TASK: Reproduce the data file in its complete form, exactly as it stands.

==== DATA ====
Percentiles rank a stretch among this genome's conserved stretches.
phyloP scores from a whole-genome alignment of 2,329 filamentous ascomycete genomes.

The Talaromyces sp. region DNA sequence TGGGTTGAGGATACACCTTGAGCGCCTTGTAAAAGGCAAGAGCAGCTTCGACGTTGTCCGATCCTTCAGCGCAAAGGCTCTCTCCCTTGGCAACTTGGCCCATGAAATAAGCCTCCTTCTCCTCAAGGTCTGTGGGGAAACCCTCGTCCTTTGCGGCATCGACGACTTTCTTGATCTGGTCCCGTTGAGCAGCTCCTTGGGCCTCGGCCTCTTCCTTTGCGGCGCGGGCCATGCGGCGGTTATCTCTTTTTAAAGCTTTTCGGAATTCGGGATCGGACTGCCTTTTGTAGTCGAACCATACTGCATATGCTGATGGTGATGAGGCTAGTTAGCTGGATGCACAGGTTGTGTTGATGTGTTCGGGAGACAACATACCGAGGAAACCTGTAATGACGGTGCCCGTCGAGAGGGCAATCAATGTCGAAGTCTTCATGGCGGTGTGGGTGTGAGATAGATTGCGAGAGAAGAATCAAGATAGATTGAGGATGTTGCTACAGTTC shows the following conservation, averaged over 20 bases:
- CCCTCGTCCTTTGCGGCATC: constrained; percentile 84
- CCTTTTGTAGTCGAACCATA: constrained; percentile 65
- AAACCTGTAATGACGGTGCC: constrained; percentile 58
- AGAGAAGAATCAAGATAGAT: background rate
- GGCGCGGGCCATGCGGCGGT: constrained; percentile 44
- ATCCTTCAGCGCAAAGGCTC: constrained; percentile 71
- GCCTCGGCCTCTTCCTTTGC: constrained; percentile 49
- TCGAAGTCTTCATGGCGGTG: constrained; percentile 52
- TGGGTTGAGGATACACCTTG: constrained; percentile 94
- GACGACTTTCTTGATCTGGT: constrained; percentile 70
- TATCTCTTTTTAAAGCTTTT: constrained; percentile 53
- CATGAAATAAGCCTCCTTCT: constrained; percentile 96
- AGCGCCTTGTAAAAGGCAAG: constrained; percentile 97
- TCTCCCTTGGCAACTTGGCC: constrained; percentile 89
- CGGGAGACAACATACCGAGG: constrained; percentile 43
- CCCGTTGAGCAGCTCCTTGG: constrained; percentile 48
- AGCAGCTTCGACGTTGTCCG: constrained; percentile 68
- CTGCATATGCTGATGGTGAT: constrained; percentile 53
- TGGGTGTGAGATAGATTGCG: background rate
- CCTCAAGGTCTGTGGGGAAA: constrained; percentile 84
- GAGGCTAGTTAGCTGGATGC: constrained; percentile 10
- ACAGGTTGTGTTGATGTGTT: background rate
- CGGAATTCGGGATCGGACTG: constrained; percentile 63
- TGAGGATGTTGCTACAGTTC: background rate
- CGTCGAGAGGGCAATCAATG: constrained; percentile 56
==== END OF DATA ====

Percentiles rank a stretch among this genome's conserved stretches.
phyloP scores from a whole-genome alignment of 2,329 filamentous ascomycete genomes.

The Talaromyces sp. region DNA sequence TGGGTTGAGGATACACCTTGAGCGCCTTGTAAAAGGCAAGAGCAGCTTCGACGTTGTCCGATCCTTCAGCGCAAAGGCTCTCTCCCTTGGCAACTTGGCCCATGAAATAAGCCTCCTTCTCCTCAAGGTCTGTGGGGAAACCCTCGTCCTTTGCGGCATCGACGACTTTCTTGATCTGGTCCCGTTGAGCAGCTCCTTGGGCCTCGGCCTCTTCCTTTGCGGCGCGGGCCATGCGGCGGTTATCTCTTTTTAAAGCTTTTCGGAATTCGGGATCGGACTGCCTTTTGTAGTCGAACCATACTGCATATGCTGATGGTGATGAGGCTAGTTAGCTGGATGCACAGGTTGTGTTGATGTGTTCGGGAGACAACATACCGAGGAAACCTGTAATGACGGTGCCCGTCGAGAGGGCAATCAATGTCGAAGTCTTCATGGCGGTGTGGGTGTGAGATAGATTGCGAGAGAAGAATCAAGATAGATTGAGGATGTTGCTACAGTTC shows the following conservation, averaged over 20 bases:
- CCCTCGTCCTTTGCGGCATC: constrained; percentile 84
- CCTTTTGTAGTCGAACCATA: constrained; percentile 65
- AAACCTGTAATGACGGTGCC: constrained; percentile 58
- AGAGAAGAATCAAGATAGAT: background rate
- GGCGCGGGCCATGCGGCGGT: constrained; percentile 44
- ATCCTTCAGCGCAAAGGCTC: constrained; percentile 71
- GCCTCGGCCTCTTCCTTTGC: constrained; percentile 49
- TCGAAGTCTTCATGGCGGTG: constrained; percentile 52
- TGGGTTGAGGATACACCTTG: constrained; percentile 94
- GACGACTTTCTTGATCTGGT: constrained; percentile 70
- TATCTCTTTTTAAAGCTTTT: constrained; percentile 53
- CATGAAATAAGCCTCCTTCT: constrained; percentile 96
- AGCGCCTTGTAAAAGGCAAG: constrained; percentile 97
- TCTCCCTTGGCAACTTGGCC: constrained; percentile 89
- CGGGAGACAACATACCGAGG: constrained; percentile 43
- CCCGTTGAGCAGCTCCTTGG: constrained; percentile 48
- AGCAGCTTCGACGTTGTCCG: constrained; percentile 68
- CTGCATATGCTGATGGTGAT: constrained; percentile 53
- TGGGTGTGAGATAGATTGCG: background rate
- CCTCAAGGTCTGTGGGGAAA: constrained; percentile 84
- GAGGCTAGTTAGCTGGATGC: constrained; percentile 10
- ACAGGTTGTGTTGATGTGTT: background rate
- CGGAATTCGGGATCGGACTG: constrained; percentile 63
- TGAGGATGTTGCTACAGTTC: background rate
- CGTCGAGAGGGCAATCAATG: constrained; percentile 56